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Chanel, Timothée Chalamet and the Changing Idea of Masculinity

The luxury brand is the latest to put a hot young star at the forefront of its advertising efforts, but what’s most compelling is what the partnership says about male celebrity today.
Timothée Chalamet at the 2022 Venice Film Festival.
Chanel appoints Timothée Chalamet as the new face of Bleu de Chanel. (Getty Images)

Before Beyoncé’s announcement Tuesday that she has a beauty brand (hair care!) in the works, the internet was abuzz over Chanel’s appointment of Timothée Chalamet as the new face of Bleu de Chanel, a men’s fragrance.

The 27-year-old actor has gained entrée into an elite group; Brad Pitt and Pharrell Williams are among the handful of male celebrities to work with Chanel in this capacity. (French actor Gaspard Ulliel was a Chanel ambassador for Bleu de Chanel, but died in a skiing accident last year.) But what’s most interesting to me about Chanel’s decision to go with Chalamet – even more so than it being his first ever beauty or fashion partnership – is what it says about the evolution of men’s beauty ideals.

Chalamet embodies (and defines) a different kind of masculinity than the generations of leading men who came before him. Chalamet is non-threatening, the opposite of Pitt (or even Ignacio “Nacho” Figueras, the Argentine polo player who was the longtime face of Ralph Lauren and its Polo scents). Chalamet wears pink Glossier hoodies; Pitt in his peak was all glistening six pack and cigarettes in Fight Club.

To older millennials and boomers, it’s a punchline that Chalamet is so thin and delicate and is fashion flamboyant, but that’s what this generation wants to look and be like. Due in large part to Chalamet and Harry Styles, an archetype for a brand of modern masculinity has emerged that’s never been celebrated in mainstream culture. Chalamet, allegedly romantically linked to Kylie Jenner, also loves a red backless jumpsuit. The same for Styles, whose affinity for nail polish led to the creation of his own beauty brand, Pleasing.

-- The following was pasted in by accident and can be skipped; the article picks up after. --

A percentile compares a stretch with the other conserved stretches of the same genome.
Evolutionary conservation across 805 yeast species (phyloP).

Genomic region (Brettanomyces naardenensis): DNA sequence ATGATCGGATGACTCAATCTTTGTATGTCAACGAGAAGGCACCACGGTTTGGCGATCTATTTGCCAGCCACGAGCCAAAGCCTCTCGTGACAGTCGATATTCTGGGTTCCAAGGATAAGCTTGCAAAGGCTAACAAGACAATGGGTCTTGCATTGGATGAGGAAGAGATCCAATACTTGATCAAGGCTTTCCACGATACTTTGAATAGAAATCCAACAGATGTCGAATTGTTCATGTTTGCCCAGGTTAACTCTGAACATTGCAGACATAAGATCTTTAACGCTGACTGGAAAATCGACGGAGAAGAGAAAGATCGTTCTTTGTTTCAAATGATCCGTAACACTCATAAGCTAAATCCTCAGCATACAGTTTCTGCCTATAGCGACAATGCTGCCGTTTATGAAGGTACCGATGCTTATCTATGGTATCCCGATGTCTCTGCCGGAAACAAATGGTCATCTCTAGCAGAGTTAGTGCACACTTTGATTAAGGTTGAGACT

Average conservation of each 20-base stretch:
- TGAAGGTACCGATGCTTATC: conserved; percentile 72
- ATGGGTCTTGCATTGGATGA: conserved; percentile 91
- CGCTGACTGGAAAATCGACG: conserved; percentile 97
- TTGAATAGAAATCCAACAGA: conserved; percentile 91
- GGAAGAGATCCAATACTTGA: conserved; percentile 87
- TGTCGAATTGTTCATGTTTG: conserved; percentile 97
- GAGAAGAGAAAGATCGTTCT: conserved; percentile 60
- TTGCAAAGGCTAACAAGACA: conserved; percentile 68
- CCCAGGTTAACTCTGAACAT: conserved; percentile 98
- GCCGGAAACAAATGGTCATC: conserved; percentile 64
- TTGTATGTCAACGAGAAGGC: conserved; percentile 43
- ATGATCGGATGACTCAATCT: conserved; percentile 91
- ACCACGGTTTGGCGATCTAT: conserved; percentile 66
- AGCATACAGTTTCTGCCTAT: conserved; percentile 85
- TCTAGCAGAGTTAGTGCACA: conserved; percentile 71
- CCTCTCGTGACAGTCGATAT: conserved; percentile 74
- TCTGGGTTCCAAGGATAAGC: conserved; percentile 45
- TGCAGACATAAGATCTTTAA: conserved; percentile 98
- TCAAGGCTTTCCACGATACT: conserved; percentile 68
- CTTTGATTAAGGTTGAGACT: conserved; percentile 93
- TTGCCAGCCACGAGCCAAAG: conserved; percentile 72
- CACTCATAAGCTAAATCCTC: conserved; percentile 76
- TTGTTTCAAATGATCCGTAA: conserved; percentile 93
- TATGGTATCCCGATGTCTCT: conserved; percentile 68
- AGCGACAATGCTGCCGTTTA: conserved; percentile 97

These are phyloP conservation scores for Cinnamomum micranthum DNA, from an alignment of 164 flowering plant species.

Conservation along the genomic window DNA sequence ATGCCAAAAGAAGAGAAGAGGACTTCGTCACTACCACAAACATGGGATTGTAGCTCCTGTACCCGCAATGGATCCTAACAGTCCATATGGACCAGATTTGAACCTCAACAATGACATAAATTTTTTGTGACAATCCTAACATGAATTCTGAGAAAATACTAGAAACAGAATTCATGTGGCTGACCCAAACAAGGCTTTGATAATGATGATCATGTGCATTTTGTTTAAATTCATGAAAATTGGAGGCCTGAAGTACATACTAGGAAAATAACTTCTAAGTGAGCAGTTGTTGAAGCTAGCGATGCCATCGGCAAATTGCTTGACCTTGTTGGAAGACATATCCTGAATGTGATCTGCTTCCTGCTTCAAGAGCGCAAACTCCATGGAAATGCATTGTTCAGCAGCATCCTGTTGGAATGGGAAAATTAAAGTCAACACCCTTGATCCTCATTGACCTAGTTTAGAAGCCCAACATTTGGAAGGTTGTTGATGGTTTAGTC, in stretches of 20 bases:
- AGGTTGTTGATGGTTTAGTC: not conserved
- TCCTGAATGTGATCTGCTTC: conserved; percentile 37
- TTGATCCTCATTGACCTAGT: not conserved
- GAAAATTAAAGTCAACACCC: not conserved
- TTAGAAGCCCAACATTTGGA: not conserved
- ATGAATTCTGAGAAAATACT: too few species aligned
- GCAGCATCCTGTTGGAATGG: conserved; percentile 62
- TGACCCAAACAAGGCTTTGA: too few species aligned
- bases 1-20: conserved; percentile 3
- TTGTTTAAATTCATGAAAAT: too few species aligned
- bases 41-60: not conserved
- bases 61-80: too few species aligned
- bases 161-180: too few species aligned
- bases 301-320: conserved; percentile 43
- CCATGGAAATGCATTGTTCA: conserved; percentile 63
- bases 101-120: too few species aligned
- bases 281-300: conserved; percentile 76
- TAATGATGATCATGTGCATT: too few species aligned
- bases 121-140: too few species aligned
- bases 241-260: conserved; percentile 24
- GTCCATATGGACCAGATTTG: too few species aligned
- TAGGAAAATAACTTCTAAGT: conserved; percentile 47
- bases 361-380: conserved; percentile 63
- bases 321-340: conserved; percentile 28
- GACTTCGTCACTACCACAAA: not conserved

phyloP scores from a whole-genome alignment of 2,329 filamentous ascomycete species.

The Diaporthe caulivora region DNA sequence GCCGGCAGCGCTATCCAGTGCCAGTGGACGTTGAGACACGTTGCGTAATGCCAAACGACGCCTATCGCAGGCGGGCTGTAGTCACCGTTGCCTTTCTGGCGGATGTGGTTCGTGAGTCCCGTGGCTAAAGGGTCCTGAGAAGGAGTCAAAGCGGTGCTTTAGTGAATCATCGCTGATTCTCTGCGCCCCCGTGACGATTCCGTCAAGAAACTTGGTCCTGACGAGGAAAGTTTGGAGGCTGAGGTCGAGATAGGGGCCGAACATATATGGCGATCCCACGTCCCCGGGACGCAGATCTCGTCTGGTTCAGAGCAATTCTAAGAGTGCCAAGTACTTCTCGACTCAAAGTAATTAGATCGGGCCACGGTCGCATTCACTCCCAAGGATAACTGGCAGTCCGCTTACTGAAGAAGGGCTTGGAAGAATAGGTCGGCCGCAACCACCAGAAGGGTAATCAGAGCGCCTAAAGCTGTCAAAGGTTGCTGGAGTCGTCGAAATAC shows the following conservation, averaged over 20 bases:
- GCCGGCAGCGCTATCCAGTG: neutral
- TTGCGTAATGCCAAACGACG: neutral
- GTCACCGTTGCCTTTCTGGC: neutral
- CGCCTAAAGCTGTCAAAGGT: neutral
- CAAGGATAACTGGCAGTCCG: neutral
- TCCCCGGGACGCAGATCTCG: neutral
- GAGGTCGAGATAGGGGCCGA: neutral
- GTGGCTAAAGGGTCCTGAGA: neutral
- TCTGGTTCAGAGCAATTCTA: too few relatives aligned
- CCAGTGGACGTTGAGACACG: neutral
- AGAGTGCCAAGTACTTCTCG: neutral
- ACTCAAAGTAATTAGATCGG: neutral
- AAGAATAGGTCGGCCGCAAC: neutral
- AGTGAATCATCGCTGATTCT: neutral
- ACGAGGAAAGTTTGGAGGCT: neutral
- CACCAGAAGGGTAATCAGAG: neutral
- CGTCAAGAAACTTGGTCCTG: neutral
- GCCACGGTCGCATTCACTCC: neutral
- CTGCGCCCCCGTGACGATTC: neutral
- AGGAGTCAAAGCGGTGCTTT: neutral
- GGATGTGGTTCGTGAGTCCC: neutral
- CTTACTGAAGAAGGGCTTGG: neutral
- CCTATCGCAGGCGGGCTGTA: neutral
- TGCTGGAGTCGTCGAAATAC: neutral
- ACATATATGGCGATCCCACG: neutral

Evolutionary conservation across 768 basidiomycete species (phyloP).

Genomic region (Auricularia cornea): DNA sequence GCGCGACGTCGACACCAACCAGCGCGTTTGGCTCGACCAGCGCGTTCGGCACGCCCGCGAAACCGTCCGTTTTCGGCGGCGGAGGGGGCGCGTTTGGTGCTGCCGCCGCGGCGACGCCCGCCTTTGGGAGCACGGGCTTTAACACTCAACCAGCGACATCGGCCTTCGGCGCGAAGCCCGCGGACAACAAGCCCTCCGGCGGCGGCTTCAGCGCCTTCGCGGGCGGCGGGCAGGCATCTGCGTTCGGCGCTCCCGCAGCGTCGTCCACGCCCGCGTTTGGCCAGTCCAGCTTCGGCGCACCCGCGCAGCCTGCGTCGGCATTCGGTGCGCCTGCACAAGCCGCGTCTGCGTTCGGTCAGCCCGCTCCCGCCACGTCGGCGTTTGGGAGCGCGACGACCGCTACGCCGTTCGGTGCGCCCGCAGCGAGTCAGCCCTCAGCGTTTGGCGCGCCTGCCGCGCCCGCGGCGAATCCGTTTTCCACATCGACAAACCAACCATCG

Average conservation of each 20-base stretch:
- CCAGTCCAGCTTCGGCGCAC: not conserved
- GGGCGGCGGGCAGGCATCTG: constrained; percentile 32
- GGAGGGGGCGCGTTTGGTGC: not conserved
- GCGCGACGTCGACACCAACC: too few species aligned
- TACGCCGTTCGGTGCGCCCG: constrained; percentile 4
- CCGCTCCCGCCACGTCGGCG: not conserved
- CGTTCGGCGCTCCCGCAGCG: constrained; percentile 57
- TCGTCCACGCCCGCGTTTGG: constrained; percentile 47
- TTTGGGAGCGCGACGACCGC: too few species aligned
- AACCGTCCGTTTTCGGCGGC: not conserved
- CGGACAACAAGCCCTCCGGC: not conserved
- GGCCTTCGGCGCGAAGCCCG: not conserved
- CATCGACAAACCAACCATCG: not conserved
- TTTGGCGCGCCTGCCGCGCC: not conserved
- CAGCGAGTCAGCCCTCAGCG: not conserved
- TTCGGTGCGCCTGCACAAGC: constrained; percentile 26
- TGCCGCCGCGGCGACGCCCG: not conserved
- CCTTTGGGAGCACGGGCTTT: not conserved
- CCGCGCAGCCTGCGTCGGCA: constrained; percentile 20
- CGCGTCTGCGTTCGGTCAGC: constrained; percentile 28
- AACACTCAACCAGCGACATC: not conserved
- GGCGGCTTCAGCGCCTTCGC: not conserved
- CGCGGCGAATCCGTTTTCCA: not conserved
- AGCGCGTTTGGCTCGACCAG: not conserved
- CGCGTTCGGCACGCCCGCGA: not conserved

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Despite Chanel’s global dominance, in fashion and as one of the top two fragrance brands in the world (the other is Dior), it lags behind on TikTok – the leading social platform among Gen-Z. According to Spate and Luxurynsight’s fragrance report released this month, Armani Beauty is TikTok’s most viewed perfume brand with 10.4 billion views. Dior and Paco Rabanne are tied for runner up with 4.9 billion views each. Chanel doesn’t even crack into the top five.

Chalamet is a get because he could help the brand gain a foothold among younger customers. He is universally beloved, and his films, Dune 2, is expected to be a blockbuster.

Similarly, Armani Beauty and Dior have recently made sizable investments in Gen-Z talent (with a few millennials thrown in), knowing their business as usual approach to celebrities also needs an update to maintain dominance online.

Stranger Things’ Caleb McLaughlin, who is 21, was just tapped as the new US ambassador for Dior’s La Collection Privée fragrances. In March, Dior named seven new faces for its Gris scent, which is part of La Collection Privée: Maya Hawke (24), Jenna Ortega (20), Oreselan (40), Joseph Quinn (29), Thuso Mbedu (31), Fai Khadra (31) and Liu Yu Xin (26).

In February, Armani Beauty revealed Gen A, “a collective of a new generation of international actresses and actors” that were a pool of Gen-Z and young millennial talent: Maude Apatow (25), Camila Mendes (28), Isabela Merced (21), Lili Reinhart (26), Jonathan Daviss (23), Michael Evans Behling (27) Lukas Gage (27) and Chase Stokes (30).

The hope, I assume, is that one or a few of these individuals might land. Dior needs a scandal-free person under 30 who can be what Johnny Depp was to Sauvage. Unfortunately, none of the above reflect Gen-Z’s changing attitudes toward beauty – or have his star power.

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